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No title [Newspaper Article] — The Hebrew Standard of Australasia — 1 November 1895
The Hebrew .Standard of Austral- ; - asia is now presented to you for review . and judgment, and to this end we shall . explain the reason of our appearance ; ?the positive prospects of success ; and the. plan or field of future usefulness. There are : fewi persons but will- readily i acknowledge' the power for good embod- ; ifcsu. ill till uueisauiiiiiiy, jeu \vcijl pyuuuuueu Jewish newspaper ; issued likewise for j the specific purpose of undoing she great mischief which some attempts at Hebrew Journalism have produced — hence the reason of the Standard's existence is avowed. That much ill has resulted from the work of our unfortunate contemporaries may be traced in the many obstacles at first presented to us, even necessitating the .production of this specimen issue before definite assistance could be secured. A Journal will not be supported which is run as a means to an end by a few adventurers who do not observe yet gain- the confidence of the, community, which once gained they...
Sedra Nr)' Genesis, Chop. 18 to 22. [Newspaper Article] — The Hebrew Standard of Australasia — 1 November 1895
( ? ? Sedra x^} Genesis, Chop. 18 to 22. Abraham was sitting one day at his tent door, in the hot part of the day. He looked up and saw three men approaching him. He ran out to meet them, and bowed before thorn, for so they used to welcome s* rangers in that land. Abraham asked them to rest in the shade, and . to let some water be brought to wa6h their feet. In those days people did not wear shoes ; they went barefooted or wore tandals, which were like the soles of our shoes, and were tied on with strings. They kept the feet from being hart by sharp stones, but did not keep off the dust snd dirt as shoes do. Therefore it was nleasant for a person, after he had been walking on a warm day, to slip off his sandals and wash his feet in cool water. He asked them to have some food also and they consented. And when the food was prepared he set it before them and they ate, and Abraham waited upon them. Now, these men were angels, that is messen gers of God ; and they had come to tell Abra h...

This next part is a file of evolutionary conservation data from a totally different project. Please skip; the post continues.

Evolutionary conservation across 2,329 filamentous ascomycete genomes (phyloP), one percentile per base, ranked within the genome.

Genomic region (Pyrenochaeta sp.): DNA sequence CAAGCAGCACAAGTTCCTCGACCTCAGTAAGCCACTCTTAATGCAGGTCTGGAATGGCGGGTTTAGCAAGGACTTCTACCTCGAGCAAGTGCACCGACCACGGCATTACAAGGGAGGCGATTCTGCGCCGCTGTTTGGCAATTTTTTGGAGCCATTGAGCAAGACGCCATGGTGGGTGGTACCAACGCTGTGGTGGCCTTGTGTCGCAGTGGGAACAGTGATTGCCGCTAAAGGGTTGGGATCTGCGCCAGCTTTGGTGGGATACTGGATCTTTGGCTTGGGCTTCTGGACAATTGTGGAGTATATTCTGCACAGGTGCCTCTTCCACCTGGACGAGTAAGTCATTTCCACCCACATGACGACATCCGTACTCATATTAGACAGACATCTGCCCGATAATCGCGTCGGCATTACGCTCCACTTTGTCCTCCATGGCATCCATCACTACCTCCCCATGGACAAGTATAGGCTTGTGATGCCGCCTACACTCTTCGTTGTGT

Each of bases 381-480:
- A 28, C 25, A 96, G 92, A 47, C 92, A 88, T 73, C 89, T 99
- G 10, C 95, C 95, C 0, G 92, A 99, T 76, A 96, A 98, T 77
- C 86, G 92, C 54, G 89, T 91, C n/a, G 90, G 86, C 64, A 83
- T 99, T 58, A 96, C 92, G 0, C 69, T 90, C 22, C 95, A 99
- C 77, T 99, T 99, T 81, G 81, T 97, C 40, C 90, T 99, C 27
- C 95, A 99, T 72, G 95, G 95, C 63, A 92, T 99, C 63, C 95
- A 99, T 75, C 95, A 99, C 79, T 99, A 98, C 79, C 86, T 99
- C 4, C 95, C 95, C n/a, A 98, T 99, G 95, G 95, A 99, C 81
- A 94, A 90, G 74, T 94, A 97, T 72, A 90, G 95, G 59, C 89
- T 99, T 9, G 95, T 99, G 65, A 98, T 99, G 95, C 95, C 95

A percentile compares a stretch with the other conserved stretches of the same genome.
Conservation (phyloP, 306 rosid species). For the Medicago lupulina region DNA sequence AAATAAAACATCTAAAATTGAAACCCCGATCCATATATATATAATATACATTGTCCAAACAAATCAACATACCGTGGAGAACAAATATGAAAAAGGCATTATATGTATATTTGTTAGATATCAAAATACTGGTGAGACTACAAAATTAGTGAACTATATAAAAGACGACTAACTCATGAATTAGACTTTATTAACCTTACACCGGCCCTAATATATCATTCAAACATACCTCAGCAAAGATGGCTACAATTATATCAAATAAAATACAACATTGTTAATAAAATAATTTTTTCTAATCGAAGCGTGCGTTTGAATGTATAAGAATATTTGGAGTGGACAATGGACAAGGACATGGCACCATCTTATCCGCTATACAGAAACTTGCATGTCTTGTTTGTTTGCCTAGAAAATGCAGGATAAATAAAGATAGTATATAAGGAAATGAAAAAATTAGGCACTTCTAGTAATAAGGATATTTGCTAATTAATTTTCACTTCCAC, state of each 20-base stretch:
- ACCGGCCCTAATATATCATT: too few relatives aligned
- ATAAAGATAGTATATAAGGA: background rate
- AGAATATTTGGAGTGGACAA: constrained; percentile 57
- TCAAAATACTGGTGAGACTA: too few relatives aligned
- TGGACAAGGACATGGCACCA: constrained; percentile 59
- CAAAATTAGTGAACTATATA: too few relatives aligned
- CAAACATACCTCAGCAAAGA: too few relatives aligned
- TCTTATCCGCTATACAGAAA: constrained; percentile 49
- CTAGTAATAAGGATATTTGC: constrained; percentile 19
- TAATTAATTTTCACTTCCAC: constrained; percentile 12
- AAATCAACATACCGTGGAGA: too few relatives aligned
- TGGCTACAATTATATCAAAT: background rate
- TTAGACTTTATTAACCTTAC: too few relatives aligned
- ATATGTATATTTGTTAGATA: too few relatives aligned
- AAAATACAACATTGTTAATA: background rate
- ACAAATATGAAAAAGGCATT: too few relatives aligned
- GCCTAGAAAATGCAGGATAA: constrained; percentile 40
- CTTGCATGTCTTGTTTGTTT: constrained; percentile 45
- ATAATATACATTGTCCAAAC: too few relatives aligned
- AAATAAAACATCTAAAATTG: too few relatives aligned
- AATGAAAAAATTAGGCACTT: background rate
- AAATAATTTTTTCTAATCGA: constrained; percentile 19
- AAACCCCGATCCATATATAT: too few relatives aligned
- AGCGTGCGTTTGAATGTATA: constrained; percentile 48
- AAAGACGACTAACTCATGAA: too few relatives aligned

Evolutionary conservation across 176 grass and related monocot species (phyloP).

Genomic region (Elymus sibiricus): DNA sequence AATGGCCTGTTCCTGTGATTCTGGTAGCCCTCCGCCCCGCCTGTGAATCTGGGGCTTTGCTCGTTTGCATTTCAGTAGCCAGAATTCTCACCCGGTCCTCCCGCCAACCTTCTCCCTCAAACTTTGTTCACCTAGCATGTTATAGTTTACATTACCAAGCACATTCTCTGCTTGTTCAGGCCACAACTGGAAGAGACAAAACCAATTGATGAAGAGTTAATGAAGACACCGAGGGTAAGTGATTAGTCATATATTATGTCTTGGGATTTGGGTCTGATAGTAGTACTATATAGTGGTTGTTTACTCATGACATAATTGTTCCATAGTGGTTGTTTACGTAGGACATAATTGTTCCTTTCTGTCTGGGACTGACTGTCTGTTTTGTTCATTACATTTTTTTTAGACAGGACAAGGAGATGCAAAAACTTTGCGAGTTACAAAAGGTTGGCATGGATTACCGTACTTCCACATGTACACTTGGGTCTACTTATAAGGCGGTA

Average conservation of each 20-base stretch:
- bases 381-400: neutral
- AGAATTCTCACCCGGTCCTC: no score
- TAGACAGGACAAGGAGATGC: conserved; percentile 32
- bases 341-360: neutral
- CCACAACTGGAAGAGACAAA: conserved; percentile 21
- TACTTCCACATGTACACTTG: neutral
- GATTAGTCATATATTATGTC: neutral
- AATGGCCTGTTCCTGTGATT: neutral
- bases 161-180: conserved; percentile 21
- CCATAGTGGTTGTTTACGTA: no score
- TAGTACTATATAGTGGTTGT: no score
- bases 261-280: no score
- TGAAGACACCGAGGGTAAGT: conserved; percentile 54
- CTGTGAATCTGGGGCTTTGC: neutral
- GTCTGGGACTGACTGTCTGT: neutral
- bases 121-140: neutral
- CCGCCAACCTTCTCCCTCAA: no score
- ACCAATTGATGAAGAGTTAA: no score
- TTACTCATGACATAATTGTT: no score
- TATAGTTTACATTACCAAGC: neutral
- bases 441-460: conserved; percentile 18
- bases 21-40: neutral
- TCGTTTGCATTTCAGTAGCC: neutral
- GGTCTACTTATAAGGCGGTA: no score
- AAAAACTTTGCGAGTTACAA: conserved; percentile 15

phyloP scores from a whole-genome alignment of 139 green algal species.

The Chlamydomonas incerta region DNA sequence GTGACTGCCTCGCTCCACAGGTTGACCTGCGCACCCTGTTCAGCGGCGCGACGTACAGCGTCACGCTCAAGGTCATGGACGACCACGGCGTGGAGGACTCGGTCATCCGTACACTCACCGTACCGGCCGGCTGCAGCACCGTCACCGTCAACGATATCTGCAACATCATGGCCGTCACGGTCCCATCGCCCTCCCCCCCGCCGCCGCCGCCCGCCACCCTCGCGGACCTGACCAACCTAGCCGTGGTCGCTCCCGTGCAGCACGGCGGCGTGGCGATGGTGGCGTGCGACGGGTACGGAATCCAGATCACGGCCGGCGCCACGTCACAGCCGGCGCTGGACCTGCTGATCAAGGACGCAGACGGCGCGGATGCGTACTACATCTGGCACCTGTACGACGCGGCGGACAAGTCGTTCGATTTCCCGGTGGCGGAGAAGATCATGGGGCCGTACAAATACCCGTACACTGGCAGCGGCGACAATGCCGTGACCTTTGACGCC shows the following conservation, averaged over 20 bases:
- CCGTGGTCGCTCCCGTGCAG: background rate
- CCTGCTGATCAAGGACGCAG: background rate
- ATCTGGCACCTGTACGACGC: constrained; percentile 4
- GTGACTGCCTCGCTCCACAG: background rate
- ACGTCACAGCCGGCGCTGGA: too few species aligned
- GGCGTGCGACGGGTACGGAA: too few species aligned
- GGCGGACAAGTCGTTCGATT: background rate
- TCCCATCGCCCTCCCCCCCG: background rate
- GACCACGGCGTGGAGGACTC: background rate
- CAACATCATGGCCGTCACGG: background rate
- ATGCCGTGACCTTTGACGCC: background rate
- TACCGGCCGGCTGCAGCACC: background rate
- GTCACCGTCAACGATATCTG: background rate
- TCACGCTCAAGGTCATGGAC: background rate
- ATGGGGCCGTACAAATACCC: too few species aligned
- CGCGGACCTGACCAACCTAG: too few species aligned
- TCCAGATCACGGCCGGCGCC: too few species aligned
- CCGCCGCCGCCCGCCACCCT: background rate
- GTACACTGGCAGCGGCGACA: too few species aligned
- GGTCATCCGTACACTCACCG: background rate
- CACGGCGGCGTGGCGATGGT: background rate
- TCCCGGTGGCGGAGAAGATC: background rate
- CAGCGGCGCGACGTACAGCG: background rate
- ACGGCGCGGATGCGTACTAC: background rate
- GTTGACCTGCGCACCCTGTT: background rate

Ladies' Column. [Newspaper Article] — The Hebrew Standard of Australasia — 1 November 1895
ladies' &o£mnn. All matte)' intended for insertion must be accompanied by the name and address of the Correspondent, not necessarily for publication, but as a guarantee of good faith. A ridiculous practice has sprung up of holding meetings on the Sabbath after the Synagogue service, at the adjoining building for . the purpose of converting the Hebrews to Christianity instead of distributing ; if they were to make tracts no doubt they would find a larger ' Field ' for the enterprise. * * # A most enjoyable picnic promoted by Miss Lehman took place at Mosman's Bay on the 27th October. About 50 young people accepted the invitation. The day was spent with many en joyable games. The party arriving in town about .7 p.m. * * * Invitations are issued for a dance by Mr. H. Cohen to take place in the Oddfellow's Hall, Newtown on November 5th. « * * * ' Wimmin,' said Mr. Grogan, ' is moighty similar in wan way.', ' An' fwat's thot?' inquired Mr. Hogan. *'? No matter how minny of them y...
maried Topics. [Newspaper Article] — The Hebrew Standard of Australasia — 1 November 1895
(garieb topics* There is a wide difference between the friend who meets you and says, ' I hope your paper 'will be a success,' and the one who reaches *down in his pocket and says, ' Here ! Send me your paper for a year.' In the latter case the success is assured. . * * '* . In the race for matrimony it isn't always the girl that covers most laps that wins. ... - * * * id U JT &&V& i d X iUJN O, .Every thoughtful person has from time to ^ime come face to face with superstitions that Awed'' individuals whom he believed to have .?strength of mind sufficient to withstand their subtle influence, and the article which we re print from the XadejJendent is a protest against this superstitution, which deserves wide atten tion. For a person of no religious spirit to give way to this superstitious influence seems para ?doxical ; yet it is even stranger for one who is imbued with religion to allow himself to be swayed by the superstitions referred to. Posi tively ridicu...
[By the "Little Bird."] [Newspaper Article] — The Hebrew Standard of Australasia — 1 November 1895